DAO 71:169-173 (2006)  -  doi:10.3354/dao071169

Virus-like particles associated with mass mortalities of the pen shell Atrina pectinata in Japan

Yukio Maeno1,*, Tatsuya Yurimoto1, Hiroshi Nasu2, Shiro Ito3, Noboru Aishima4, Tomomasa Matsuyama5, Takashi Kamaishi5, Norihisa Oseko5, Yasunori Watanabe6

1Seikai National Fisheries Research Institute, Fisheries Research Agency, Taira, Nagasaki 851-2213, Japan
2Kumamoto Prefectural Fisheries Research Center, Oyanonaka, Kami-Amakusa, Kumamoto 869-3603, Japan
3Saga Prefectural Fisheries Division, Jonai, Saga 840-8570, Japan
4Fukuoka Fisheries and Marine Technology Research Center, Freshwater Laboratory, Yamada, Asakura, Fukuoka 838-1306, Japan
5National Research Institute of Aquaculture, Fisheries Research Agency, Minami-Ise, Mie 516-0193, Japan
6National Research Institute of Fisheries and Environment of Inland Sea, Fisheries Research Agency, Maruishi, Hatsukaichi, Hiroshima 739-0452, Japan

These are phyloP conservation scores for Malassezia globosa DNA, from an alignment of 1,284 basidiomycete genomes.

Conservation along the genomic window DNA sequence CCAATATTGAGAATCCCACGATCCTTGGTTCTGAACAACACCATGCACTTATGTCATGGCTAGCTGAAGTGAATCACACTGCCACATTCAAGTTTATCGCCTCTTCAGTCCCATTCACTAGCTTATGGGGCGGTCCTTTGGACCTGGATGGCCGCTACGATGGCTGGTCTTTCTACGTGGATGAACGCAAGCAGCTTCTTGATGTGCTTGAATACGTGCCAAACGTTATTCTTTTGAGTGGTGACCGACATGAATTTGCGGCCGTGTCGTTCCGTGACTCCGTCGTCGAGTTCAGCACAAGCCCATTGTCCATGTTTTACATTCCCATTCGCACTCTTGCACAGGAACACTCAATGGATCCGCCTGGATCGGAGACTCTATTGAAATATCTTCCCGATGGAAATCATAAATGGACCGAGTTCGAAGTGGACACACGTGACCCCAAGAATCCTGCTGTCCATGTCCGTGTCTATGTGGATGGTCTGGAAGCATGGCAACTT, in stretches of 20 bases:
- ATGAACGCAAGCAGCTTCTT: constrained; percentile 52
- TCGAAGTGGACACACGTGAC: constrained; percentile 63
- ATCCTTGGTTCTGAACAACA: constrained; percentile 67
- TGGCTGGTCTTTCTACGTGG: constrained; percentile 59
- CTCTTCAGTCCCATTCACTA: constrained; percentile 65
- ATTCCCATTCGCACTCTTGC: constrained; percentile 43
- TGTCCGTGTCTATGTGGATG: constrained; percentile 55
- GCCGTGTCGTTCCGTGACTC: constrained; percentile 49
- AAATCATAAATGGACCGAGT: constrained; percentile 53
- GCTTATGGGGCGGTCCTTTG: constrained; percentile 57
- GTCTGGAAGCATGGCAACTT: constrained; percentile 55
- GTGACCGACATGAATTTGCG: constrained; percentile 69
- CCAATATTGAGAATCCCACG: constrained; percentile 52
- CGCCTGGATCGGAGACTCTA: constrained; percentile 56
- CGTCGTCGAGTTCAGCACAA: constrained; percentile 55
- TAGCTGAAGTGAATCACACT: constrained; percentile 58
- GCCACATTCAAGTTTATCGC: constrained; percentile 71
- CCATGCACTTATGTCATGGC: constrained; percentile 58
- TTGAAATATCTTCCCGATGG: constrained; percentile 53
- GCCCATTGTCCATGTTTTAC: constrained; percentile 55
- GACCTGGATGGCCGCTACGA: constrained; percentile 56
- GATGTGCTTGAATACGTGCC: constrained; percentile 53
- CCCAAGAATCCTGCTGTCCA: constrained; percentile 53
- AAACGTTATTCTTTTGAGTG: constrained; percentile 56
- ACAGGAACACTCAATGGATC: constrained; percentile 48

ABSTRACT: Mass mortalities of the pen shell Atrina pectinata occurred in the fishing grounds of Ariake Bay, in southwestern Japan, during late spring and summer in 2003 and 2004. Histological examination revealed extensive necrosis in the epithelial cells of the kidney and gill, and impairment of the endothelial cells of the mantle arteria. Although cestode larvae belonging to the genus Tylocephalum were found in the mantle, adductor muscle, kidney, and digestive gland, their prevalence and the intensity of infection were low. Examinations of moribund pen shells for Haplosporidium spp. infection using PCR analysis and for Perkinsus spp. infection using Ray’s fluid thioglycollate medium were negative. Unenveloped virus-like particles were detected by transmission electron microscopy in the cytoplasm of affected kidney and gill cells of moribund pen shells. They were icosahedral spherical and 50 to 55 nm in diameter. These virus-like particles found in moribund pen shells are different from those described in other marine mollusks, and may be the causative agent of the mass mortalities of pen shells.

KEY WORDS: Bivalve · Pen shell · Atrina pectinata · Virus-like particles · Histology · Transmission electron microscopy

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